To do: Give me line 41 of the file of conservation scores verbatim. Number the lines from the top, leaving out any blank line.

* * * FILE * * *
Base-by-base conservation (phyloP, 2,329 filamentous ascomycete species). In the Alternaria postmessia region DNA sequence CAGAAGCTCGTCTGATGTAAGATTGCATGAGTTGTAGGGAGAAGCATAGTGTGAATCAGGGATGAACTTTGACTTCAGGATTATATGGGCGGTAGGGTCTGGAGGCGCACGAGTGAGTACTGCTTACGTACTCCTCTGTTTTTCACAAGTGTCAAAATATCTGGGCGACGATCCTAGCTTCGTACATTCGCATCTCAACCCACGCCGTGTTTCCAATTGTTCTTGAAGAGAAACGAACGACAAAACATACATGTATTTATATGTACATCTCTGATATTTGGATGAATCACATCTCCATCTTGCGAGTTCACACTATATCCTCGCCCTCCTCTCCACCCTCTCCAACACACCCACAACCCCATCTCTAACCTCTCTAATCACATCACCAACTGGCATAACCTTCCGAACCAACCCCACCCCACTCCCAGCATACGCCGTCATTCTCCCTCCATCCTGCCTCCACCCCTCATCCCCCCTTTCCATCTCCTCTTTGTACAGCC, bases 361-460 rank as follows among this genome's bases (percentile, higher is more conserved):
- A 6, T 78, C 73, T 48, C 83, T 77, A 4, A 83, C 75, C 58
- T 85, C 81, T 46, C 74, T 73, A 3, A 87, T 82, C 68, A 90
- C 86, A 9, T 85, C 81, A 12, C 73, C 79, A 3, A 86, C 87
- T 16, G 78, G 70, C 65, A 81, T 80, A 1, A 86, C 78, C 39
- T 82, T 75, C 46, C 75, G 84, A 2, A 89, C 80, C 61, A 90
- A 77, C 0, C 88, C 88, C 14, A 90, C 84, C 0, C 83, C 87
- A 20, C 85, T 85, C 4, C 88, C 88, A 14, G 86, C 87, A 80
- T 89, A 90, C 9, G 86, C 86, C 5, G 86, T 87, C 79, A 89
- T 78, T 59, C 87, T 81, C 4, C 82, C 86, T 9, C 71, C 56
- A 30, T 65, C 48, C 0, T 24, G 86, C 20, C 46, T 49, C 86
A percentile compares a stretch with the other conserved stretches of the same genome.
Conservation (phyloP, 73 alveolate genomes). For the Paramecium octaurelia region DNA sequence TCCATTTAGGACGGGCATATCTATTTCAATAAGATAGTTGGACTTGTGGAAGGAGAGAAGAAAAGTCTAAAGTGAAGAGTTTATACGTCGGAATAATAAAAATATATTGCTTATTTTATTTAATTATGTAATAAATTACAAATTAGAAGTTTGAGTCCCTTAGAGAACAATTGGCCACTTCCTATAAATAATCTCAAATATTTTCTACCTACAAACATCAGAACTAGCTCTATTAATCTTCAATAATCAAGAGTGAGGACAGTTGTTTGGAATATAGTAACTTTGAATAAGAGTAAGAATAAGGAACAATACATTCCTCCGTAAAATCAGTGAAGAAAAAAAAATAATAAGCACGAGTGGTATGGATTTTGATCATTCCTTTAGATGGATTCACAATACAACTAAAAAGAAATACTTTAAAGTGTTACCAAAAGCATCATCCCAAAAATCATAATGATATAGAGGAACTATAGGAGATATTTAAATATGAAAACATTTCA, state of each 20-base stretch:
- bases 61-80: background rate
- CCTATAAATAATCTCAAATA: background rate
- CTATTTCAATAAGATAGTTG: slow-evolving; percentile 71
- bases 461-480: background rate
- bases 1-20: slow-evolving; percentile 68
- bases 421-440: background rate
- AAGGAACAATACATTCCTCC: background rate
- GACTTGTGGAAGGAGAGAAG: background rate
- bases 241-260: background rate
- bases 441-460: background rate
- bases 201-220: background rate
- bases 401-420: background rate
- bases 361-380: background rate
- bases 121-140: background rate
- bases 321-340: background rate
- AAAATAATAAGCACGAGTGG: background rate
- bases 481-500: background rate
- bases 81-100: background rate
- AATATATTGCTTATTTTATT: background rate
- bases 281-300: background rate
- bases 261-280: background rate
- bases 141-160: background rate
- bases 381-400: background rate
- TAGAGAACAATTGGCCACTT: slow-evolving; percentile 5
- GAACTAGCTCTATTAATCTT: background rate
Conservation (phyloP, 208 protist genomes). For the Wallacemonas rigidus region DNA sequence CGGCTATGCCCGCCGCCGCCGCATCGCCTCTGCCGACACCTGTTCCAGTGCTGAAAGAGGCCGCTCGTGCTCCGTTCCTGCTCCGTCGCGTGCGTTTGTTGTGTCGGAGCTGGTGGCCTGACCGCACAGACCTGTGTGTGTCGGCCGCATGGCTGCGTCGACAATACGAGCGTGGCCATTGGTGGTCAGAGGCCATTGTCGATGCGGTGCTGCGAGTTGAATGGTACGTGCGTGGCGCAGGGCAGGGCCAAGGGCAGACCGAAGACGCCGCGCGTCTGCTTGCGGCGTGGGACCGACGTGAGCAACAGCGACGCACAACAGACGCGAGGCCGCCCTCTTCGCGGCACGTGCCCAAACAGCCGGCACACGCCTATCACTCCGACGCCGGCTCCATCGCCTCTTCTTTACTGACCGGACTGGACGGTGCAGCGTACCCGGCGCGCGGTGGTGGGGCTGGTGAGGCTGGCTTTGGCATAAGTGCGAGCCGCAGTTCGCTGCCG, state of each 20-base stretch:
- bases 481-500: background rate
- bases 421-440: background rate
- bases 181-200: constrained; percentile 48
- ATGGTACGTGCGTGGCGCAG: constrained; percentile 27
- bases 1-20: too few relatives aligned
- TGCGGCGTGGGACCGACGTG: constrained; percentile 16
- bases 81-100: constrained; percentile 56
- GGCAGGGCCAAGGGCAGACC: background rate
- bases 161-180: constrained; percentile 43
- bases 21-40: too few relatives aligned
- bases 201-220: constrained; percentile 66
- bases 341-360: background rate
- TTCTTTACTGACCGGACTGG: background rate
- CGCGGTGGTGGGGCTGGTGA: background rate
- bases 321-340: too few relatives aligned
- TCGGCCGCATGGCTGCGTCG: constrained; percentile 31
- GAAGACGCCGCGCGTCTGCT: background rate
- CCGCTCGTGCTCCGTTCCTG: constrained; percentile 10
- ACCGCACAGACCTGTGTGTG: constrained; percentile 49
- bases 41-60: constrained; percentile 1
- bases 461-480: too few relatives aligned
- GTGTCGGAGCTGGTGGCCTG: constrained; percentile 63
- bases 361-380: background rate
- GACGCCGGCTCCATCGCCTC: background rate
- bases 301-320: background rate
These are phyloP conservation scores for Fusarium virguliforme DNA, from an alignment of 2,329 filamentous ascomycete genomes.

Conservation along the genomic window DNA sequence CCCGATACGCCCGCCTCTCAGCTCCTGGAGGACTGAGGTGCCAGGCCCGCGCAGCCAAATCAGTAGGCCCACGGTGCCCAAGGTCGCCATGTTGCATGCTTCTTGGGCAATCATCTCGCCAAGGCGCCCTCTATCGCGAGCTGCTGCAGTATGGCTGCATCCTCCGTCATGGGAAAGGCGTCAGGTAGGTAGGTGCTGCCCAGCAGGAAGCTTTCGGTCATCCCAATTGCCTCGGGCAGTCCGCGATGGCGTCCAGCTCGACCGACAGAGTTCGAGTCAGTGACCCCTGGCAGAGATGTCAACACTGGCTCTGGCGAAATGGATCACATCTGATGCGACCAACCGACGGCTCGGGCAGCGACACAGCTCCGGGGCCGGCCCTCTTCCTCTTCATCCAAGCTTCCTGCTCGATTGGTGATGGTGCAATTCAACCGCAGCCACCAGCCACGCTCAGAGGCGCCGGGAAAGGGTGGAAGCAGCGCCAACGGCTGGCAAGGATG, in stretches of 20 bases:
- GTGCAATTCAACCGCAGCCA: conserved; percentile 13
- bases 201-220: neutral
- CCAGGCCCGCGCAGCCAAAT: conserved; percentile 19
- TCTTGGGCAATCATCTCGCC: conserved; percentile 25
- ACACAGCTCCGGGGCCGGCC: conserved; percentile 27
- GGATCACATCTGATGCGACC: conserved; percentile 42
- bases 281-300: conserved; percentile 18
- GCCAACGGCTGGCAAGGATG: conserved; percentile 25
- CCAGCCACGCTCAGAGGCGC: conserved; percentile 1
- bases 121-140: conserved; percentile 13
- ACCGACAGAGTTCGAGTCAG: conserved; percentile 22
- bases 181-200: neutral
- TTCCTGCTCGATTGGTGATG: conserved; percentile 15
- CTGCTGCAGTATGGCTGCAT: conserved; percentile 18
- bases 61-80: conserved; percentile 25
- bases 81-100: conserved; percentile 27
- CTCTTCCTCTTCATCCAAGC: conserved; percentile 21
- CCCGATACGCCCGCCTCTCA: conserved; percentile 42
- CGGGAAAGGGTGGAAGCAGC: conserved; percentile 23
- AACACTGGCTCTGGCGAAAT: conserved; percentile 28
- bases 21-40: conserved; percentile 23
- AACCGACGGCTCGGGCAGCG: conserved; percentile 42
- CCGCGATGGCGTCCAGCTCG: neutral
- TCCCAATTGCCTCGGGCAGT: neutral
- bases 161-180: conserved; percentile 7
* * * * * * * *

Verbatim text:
- bases 421-440: background rate